With the Edge TLR, Federal put its proprietary AccuChannel grooves on the shank, and such grooves are intended to decrease barrel wear and reduce fouling. Another thing they do is allow rifles that may not prefer monolithic bullets to be more accurate. Such grooves are not new, but Federal improved them by putting a radius on the rear edge, allowing the bullet to move through the air more efficiently, reducing drag. It also allowed Federal to take the number of grooves from three to two—which improves the BC by about 5 percent.
Another feature is the SlipStream tip, which we first saw on the Trophy Bonded Tip and Edge TLR. Obviously, plastic tips on bullets have been around since the pioneering Nosler Ballistic Tip, but SlipStream is different because it actually has a tubular, hollow cavity within the tip itself.
The nose is closed off to raise the bullet’s BC, but it breaks off and then helps initiate expansion at velocities as low as 1400 f.p.s. The polymer material of the Slipstream does not deform in flight, and it doesn’t start softening until it reaches 434° F, which is higher in temperature than the bullet will reach in flight.
Terminal Ascent bullets have a small-for-diameter meplat and a secant ogive to increase the BC, but a closer look at the ogive reveals skives put in during the manufacturing process that control expansion of the petals under impact. The number of petals varies from bullet to bullet.
Catching rifle bullets in ballistic gelatin isn’t something we are set up to do, but in looking at Federal’s high-speed photography it’s clear that, despite their accuracy-enhancing features, these bullets indeed produce that straight, deep penetration that Jack Carter was looking for in the first place. The 175-gr., .30-’06 Sprg. Terminal Ascent load’s window for reliable expansion ranges from near its muzzle velocity of 2750 f.p.s. down to 1350 f.p.s., which allows for expansion of the bullet from close range out to beyond 600 yds. It’s not magic, just solid engineering.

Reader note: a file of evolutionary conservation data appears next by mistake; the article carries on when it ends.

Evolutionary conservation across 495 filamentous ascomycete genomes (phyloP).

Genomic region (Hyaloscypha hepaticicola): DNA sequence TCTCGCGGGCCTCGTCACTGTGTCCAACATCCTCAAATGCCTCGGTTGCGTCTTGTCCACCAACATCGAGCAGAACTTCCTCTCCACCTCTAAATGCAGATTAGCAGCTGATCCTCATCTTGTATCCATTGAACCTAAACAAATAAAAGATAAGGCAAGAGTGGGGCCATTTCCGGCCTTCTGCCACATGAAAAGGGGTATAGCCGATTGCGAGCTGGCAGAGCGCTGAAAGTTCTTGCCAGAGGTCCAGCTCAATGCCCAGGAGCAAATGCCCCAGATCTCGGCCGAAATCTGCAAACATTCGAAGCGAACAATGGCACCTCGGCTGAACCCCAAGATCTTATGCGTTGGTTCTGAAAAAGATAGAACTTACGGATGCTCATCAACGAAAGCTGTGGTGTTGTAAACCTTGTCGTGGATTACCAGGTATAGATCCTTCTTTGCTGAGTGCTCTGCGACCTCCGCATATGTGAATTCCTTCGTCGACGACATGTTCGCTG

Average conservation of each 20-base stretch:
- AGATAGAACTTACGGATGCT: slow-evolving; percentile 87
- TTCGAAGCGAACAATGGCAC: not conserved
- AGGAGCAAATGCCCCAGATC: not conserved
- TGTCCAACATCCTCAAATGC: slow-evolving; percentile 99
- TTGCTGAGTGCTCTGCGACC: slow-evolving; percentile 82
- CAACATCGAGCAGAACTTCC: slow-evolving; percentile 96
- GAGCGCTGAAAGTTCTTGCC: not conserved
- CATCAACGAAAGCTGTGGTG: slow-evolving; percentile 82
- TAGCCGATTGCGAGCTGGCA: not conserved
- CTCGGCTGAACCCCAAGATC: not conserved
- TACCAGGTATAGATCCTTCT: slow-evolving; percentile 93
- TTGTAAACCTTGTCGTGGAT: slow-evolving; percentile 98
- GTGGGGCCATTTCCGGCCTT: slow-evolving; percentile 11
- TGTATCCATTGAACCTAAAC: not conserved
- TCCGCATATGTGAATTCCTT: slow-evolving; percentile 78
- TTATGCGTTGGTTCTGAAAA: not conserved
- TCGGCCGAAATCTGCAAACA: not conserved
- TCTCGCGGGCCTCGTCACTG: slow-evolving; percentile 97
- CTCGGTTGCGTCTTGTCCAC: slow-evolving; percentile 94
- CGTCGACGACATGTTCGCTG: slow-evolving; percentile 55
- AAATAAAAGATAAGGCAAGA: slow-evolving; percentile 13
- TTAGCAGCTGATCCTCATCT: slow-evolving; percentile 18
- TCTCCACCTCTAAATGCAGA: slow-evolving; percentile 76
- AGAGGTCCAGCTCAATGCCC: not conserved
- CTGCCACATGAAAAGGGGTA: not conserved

As to weight retention, it is said to be in the 90 percent range, with part of the loss being the SlipStream tip itself. In the field, as recounted a little further down in the story, no one I know has recovered one of the bullets in game. They are designed to expand and penetrate, and that is what they do, in spades.
Determined to test the available Terminal Ascent loads at realistic hunting ranges with a variety of rifles, I enlisted the aid of several colleagues (more on that later). During that shoot we recovered a few examples from the earthen backstop at both 100 and 300 yds. And while dirt is not a good ballistic test medium—it can be quite destructive—it managed to preserve some bullets that exhibited pronounced and uniform expansion, with petals remaining peeled fully back.
Other premium features built into Terminal Ascent include nickel-plated cases, which are not only shiny and pretty, but provide increased lubricity in a rifle’s action compared to standard brass and are more resistant to the elements. And then there is nickel-plating on the bullet itself, which helps give the loaded cartridge its distinctive appearance.
After looking into the barrels of the rifles we tested to determine if the bullets’ nickel plating reduced fouling, it appeared as though there was some present but that it was a different color than typical—as in copper and nickel.
I had to ask Federal what the nickel added to a bullet’s internal, external and terminal ballistics. It turns out it’s … cosmetic. Indeed, it makes the all-nickel bullet and case with its distinctive blue tip stand out from the crowd—especially when contrasted with the bright blue of the SlipStream tip. Federal also uses its Gold Medal primers and then uses a primer sealant to make sure no moisture gets into the case.